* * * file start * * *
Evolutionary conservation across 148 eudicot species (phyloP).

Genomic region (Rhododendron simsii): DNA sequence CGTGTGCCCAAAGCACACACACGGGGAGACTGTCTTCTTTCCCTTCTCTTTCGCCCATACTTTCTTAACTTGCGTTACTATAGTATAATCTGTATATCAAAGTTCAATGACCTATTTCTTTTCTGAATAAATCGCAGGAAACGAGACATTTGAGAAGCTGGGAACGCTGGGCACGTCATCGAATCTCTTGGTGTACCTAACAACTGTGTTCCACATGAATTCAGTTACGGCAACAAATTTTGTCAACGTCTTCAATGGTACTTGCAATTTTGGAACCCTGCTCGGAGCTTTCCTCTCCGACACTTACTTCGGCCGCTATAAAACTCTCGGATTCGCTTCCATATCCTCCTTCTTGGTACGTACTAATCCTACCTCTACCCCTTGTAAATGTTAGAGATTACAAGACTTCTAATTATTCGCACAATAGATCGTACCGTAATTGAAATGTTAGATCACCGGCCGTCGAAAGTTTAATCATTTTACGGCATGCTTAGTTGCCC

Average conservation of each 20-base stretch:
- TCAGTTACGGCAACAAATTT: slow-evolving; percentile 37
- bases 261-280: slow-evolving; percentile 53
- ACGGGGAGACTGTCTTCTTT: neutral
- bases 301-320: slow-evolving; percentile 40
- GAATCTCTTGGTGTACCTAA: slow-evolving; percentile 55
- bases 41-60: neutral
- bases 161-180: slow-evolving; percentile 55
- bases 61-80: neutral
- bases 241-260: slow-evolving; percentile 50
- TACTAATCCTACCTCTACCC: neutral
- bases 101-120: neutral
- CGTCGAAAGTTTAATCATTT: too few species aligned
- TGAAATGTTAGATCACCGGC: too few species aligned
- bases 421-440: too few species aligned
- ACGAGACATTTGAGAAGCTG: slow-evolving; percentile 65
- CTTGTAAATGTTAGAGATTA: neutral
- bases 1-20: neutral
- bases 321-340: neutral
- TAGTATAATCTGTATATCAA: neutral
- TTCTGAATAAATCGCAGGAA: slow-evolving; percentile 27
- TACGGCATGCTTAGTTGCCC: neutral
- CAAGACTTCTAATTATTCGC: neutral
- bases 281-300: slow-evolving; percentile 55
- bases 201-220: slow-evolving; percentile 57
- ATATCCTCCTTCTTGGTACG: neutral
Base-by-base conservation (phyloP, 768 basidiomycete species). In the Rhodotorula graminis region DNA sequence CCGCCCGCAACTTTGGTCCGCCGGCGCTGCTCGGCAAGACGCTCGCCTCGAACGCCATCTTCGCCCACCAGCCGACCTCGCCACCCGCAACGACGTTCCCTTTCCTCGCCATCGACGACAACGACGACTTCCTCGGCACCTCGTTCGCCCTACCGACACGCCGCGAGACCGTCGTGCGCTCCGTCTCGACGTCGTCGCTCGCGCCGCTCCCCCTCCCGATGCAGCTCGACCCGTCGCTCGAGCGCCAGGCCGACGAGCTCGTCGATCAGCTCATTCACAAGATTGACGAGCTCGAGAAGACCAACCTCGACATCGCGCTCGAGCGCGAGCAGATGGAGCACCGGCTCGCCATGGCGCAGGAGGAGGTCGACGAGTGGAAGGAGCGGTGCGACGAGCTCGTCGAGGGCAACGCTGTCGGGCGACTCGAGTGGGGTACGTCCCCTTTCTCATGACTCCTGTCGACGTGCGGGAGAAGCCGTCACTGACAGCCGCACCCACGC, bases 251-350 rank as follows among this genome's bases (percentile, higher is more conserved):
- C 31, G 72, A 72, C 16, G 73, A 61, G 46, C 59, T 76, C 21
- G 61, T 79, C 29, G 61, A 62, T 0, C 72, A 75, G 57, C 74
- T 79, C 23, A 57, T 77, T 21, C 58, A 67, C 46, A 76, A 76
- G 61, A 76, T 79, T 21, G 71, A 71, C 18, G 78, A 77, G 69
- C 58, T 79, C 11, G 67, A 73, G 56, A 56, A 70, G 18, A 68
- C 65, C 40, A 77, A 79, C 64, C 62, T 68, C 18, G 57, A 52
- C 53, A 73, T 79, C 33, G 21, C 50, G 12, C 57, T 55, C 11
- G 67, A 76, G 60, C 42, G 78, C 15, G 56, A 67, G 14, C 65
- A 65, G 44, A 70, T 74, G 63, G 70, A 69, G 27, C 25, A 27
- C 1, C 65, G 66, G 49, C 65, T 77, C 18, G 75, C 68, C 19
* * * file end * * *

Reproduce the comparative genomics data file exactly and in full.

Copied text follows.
Evolutionary conservation across 148 eudicot species (phyloP).

Genomic region (Rhododendron simsii): DNA sequence CGTGTGCCCAAAGCACACACACGGGGAGACTGTCTTCTTTCCCTTCTCTTTCGCCCATACTTTCTTAACTTGCGTTACTATAGTATAATCTGTATATCAAAGTTCAATGACCTATTTCTTTTCTGAATAAATCGCAGGAAACGAGACATTTGAGAAGCTGGGAACGCTGGGCACGTCATCGAATCTCTTGGTGTACCTAACAACTGTGTTCCACATGAATTCAGTTACGGCAACAAATTTTGTCAACGTCTTCAATGGTACTTGCAATTTTGGAACCCTGCTCGGAGCTTTCCTCTCCGACACTTACTTCGGCCGCTATAAAACTCTCGGATTCGCTTCCATATCCTCCTTCTTGGTACGTACTAATCCTACCTCTACCCCTTGTAAATGTTAGAGATTACAAGACTTCTAATTATTCGCACAATAGATCGTACCGTAATTGAAATGTTAGATCACCGGCCGTCGAAAGTTTAATCATTTTACGGCATGCTTAGTTGCCC

Average conservation of each 20-base stretch:
- TCAGTTACGGCAACAAATTT: slow-evolving; percentile 37
- bases 261-280: slow-evolving; percentile 53
- ACGGGGAGACTGTCTTCTTT: neutral
- bases 301-320: slow-evolving; percentile 40
- GAATCTCTTGGTGTACCTAA: slow-evolving; percentile 55
- bases 41-60: neutral
- bases 161-180: slow-evolving; percentile 55
- bases 61-80: neutral
- bases 241-260: slow-evolving; percentile 50
- TACTAATCCTACCTCTACCC: neutral
- bases 101-120: neutral
- CGTCGAAAGTTTAATCATTT: too few species aligned
- TGAAATGTTAGATCACCGGC: too few species aligned
- bases 421-440: too few species aligned
- ACGAGACATTTGAGAAGCTG: slow-evolving; percentile 65
- CTTGTAAATGTTAGAGATTA: neutral
- bases 1-20: neutral
- bases 321-340: neutral
- TAGTATAATCTGTATATCAA: neutral
- TTCTGAATAAATCGCAGGAA: slow-evolving; percentile 27
- TACGGCATGCTTAGTTGCCC: neutral
- CAAGACTTCTAATTATTCGC: neutral
- bases 281-300: slow-evolving; percentile 55
- bases 201-220: slow-evolving; percentile 57
- ATATCCTCCTTCTTGGTACG: neutral
Base-by-base conservation (phyloP, 768 basidiomycete species). In the Rhodotorula graminis region DNA sequence CCGCCCGCAACTTTGGTCCGCCGGCGCTGCTCGGCAAGACGCTCGCCTCGAACGCCATCTTCGCCCACCAGCCGACCTCGCCACCCGCAACGACGTTCCCTTTCCTCGCCATCGACGACAACGACGACTTCCTCGGCACCTCGTTCGCCCTACCGACACGCCGCGAGACCGTCGTGCGCTCCGTCTCGACGTCGTCGCTCGCGCCGCTCCCCCTCCCGATGCAGCTCGACCCGTCGCTCGAGCGCCAGGCCGACGAGCTCGTCGATCAGCTCATTCACAAGATTGACGAGCTCGAGAAGACCAACCTCGACATCGCGCTCGAGCGCGAGCAGATGGAGCACCGGCTCGCCATGGCGCAGGAGGAGGTCGACGAGTGGAAGGAGCGGTGCGACGAGCTCGTCGAGGGCAACGCTGTCGGGCGACTCGAGTGGGGTACGTCCCCTTTCTCATGACTCCTGTCGACGTGCGGGAGAAGCCGTCACTGACAGCCGCACCCACGC, bases 251-350 rank as follows among this genome's bases (percentile, higher is more conserved):
- C 31, G 72, A 72, C 16, G 73, A 61, G 46, C 59, T 76, C 21
- G 61, T 79, C 29, G 61, A 62, T 0, C 72, A 75, G 57, C 74
- T 79, C 23, A 57, T 77, T 21, C 58, A 67, C 46, A 76, A 76
- G 61, A 76, T 79, T 21, G 71, A 71, C 18, G 78, A 77, G 69
- C 58, T 79, C 11, G 67, A 73, G 56, A 56, A 70, G 18, A 68
- C 65, C 40, A 77, A 79, C 64, C 62, T 68, C 18, G 57, A 52
- C 53, A 73, T 79, C 33, G 21, C 50, G 12, C 57, T 55, C 11
- G 67, A 76, G 60, C 42, G 78, C 15, G 56, A 67, G 14, C 65
- A 65, G 44, A 70, T 74, G 63, G 70, A 69, G 27, C 25, A 27
- C 1, C 65, G 66, G 49, C 65, T 77, C 18, G 75, C 68, C 19